“A secular state that hasn’t a clue about what true Christianity involves is in the position to judge whether refuges are true Christians. More poignantly put: A secular state, often hostile to the gospel, is judging whether people who do hold the gospel should be sent back to countries hostile to the gospel.”
One of the most anticipated, decisive, and nerve-wracking moments for every refugee in Germany is the day in court, when their case is heard as to whether their life is truly in danger if they were to be sent back to their home country. For Christian converts from Islam much of their case rests on proof of a true conversion. Each refugee is asked about their journey into Christianity. However, this day in court often resembles a kangaroo court rather than true justice. The nature of the questions refugees are asked belies the German courts ability to assess conversion to Christianity. Furthermore, refugee’s answers are often incorrectly translated by court appointed translators who haven’t a clue about Christianity either.
Faith on trial
Here are some of the questions judges have asked to assess whether a refugee truly knows and understands what the Christian faith is about:
“What were the names of the sons in the parable of the prodigal son?”
“What is the global capital of the Christian faith?”
“Why haven’t you read the whole Bible?”
“How do you reconcile the sovereignty of God with His Trinitarian nature?”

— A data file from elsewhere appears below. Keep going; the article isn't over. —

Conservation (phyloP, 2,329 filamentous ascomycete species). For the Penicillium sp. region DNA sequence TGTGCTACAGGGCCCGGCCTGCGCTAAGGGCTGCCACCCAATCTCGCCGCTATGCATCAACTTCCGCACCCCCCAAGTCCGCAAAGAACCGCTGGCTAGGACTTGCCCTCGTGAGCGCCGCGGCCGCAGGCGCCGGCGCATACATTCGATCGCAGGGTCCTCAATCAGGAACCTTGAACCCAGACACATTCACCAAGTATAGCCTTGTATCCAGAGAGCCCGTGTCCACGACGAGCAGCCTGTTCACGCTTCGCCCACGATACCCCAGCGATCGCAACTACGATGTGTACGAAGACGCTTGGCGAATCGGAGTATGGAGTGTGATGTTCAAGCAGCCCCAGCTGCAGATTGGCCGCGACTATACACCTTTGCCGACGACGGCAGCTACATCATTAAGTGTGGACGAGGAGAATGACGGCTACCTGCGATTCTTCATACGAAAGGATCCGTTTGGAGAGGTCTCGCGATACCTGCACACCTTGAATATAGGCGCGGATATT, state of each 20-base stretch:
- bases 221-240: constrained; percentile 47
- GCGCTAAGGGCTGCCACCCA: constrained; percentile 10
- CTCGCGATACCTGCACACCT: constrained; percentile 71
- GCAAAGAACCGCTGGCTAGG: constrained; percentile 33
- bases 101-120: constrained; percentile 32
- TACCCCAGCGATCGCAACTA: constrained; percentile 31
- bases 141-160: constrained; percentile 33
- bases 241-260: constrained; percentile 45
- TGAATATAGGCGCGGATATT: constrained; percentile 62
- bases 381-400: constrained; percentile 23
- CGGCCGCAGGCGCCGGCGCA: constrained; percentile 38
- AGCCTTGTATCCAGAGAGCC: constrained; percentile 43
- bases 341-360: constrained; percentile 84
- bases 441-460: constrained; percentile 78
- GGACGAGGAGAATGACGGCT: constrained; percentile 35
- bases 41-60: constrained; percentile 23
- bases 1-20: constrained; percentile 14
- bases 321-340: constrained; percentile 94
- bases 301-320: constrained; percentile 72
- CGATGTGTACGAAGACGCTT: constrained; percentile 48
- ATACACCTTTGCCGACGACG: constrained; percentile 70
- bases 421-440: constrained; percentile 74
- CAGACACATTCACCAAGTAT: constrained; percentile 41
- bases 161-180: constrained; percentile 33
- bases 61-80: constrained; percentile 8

“The Bible is also considered holy writing in Islam and can be obtained freely; why haven’t you tried to buy a copy?”
“Martin Luther is an important person in the Gospels. What do know about him?”
There is a sad irony to these questions. A secular state that hasn’t a clue about what true Christianity involves is in the position to judge whether refuges are true Christians. More poignantly put: A secular state, often hostile to the gospel, is judging whether people who do hold the gospel should be sent back to countries hostile to the gospel.
How can someone who is unconverted judge those who are? In our work with refugees many arrive having just begun their journey toward Christ. Many have said, “I’ve known the darkness of Islam, and a hunger to know Jesus began in my homeland. God brought me to Germany so that I might find this Jesus.” They are new to Christianity, and yet are examined as if they’ve walked with Jesus for decades, or have completed a theological degree, by those who know little about Christianity.